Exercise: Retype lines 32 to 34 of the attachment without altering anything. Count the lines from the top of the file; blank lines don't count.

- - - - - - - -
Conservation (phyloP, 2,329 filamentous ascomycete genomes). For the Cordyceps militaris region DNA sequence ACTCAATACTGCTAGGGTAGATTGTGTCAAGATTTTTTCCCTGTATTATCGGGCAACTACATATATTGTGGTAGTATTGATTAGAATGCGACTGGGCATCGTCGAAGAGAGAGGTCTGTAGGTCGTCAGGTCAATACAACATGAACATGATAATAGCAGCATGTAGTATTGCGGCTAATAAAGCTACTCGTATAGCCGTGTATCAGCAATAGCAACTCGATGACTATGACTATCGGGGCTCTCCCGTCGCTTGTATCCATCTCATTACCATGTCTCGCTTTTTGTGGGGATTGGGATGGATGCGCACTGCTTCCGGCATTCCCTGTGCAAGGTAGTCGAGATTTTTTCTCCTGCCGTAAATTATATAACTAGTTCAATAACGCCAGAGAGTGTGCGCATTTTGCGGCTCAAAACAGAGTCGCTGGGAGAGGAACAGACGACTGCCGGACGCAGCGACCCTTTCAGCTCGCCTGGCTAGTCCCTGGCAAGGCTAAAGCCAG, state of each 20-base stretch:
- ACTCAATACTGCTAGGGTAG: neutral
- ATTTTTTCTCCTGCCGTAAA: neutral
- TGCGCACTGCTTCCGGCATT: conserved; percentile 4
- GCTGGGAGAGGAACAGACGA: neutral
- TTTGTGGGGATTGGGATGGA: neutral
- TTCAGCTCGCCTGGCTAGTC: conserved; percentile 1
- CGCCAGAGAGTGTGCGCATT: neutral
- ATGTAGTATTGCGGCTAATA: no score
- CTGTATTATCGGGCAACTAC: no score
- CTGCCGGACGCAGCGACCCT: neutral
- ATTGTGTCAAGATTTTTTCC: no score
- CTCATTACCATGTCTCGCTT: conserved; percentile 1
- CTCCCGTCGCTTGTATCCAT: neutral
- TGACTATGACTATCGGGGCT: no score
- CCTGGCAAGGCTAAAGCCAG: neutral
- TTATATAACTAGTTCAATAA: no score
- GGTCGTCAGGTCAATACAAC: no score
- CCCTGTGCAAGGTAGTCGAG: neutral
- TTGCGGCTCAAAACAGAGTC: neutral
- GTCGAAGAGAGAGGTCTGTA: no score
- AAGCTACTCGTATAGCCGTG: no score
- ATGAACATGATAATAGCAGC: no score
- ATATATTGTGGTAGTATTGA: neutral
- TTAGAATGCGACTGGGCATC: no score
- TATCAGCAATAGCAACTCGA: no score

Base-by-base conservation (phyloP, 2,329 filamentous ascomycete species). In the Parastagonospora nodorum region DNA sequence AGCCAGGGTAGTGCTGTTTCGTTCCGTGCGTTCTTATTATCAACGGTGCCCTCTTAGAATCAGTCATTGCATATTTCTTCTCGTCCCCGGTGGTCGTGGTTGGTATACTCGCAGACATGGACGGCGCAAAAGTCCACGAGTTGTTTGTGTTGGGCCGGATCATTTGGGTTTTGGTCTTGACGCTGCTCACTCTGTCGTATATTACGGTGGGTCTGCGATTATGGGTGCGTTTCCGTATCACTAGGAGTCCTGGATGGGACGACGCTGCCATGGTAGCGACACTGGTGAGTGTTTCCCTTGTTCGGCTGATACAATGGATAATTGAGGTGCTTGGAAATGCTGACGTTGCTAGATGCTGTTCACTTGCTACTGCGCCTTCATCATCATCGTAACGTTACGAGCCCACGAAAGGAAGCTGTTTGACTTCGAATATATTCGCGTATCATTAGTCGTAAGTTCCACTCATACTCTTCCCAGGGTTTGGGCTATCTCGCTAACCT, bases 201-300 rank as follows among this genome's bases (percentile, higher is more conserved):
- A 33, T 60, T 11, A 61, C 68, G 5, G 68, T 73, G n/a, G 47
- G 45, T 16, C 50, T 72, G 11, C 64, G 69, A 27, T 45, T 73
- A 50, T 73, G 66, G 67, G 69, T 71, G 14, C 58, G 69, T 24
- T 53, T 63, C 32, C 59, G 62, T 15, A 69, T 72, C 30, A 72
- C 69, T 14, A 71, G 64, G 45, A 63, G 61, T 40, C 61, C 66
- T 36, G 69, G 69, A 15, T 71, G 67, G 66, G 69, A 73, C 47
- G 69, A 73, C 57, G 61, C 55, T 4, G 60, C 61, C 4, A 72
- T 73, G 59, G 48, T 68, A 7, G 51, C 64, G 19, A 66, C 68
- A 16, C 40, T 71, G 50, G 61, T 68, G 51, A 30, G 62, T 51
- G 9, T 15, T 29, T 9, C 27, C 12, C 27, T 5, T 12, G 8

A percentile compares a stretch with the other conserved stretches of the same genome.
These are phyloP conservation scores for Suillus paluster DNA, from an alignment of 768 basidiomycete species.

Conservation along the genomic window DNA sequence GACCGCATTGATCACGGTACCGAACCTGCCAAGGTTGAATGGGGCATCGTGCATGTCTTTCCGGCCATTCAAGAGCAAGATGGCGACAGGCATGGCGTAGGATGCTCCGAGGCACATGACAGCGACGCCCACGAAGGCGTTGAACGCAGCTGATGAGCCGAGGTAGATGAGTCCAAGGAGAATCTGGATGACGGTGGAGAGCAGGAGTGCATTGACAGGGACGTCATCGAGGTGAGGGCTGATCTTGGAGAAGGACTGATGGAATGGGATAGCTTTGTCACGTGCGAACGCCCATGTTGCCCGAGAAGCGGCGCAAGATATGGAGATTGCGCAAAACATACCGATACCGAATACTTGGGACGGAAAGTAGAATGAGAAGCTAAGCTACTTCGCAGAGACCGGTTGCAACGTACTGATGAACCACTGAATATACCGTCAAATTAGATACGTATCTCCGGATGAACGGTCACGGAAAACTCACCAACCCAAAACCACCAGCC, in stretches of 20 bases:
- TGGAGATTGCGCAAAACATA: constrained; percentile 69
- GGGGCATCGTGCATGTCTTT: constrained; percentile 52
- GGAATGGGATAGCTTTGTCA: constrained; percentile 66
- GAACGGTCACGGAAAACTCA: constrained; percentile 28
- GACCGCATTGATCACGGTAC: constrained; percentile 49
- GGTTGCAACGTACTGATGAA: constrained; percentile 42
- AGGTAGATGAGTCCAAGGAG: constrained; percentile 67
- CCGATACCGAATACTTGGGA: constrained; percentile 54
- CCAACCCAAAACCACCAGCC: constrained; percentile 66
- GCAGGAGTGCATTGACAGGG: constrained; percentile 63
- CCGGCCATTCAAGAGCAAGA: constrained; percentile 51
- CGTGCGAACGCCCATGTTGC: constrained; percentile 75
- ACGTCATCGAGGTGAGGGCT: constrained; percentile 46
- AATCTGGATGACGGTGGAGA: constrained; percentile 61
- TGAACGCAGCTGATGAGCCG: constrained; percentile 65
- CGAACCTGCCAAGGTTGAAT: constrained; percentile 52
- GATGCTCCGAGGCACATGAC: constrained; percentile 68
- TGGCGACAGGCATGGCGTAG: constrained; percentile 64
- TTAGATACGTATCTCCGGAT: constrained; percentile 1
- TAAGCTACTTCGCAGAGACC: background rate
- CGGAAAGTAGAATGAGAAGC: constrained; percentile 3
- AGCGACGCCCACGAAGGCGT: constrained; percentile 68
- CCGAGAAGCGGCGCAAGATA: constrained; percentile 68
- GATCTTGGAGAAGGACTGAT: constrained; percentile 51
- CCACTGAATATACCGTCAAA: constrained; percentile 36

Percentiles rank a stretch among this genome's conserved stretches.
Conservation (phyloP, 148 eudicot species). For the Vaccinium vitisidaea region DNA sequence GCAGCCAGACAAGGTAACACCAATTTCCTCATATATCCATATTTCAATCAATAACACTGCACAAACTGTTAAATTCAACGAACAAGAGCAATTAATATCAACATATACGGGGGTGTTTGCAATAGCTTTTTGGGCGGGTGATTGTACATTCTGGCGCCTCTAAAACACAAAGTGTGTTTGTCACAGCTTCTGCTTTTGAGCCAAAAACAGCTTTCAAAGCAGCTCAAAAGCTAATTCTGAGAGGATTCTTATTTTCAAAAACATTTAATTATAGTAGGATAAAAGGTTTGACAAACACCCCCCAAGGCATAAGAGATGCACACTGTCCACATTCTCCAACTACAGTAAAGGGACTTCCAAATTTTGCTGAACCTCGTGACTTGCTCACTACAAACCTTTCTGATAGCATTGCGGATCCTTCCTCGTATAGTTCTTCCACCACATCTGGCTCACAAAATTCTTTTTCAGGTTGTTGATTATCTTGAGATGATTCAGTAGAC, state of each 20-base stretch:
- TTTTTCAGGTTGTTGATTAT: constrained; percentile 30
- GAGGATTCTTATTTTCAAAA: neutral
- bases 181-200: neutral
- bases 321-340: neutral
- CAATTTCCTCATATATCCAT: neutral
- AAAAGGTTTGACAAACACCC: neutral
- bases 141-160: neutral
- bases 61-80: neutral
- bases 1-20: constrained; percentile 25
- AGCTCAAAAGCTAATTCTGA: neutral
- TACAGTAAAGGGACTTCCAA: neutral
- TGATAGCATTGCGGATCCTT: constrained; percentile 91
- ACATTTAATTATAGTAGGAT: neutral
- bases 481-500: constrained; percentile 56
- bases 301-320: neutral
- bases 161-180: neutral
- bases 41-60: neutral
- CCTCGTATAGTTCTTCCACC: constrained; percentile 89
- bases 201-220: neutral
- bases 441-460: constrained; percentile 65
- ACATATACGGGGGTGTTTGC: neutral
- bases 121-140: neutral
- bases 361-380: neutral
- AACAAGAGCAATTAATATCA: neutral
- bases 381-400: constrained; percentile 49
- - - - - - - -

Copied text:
- C 69, T 14, A 71, G 64, G 45, A 63, G 61, T 40, C 61, C 66
- T 36, G 69, G 69, A 15, T 71, G 67, G 66, G 69, A 73, C 47
- G 69, A 73, C 57, G 61, C 55, T 4, G 60, C 61, C 4, A 72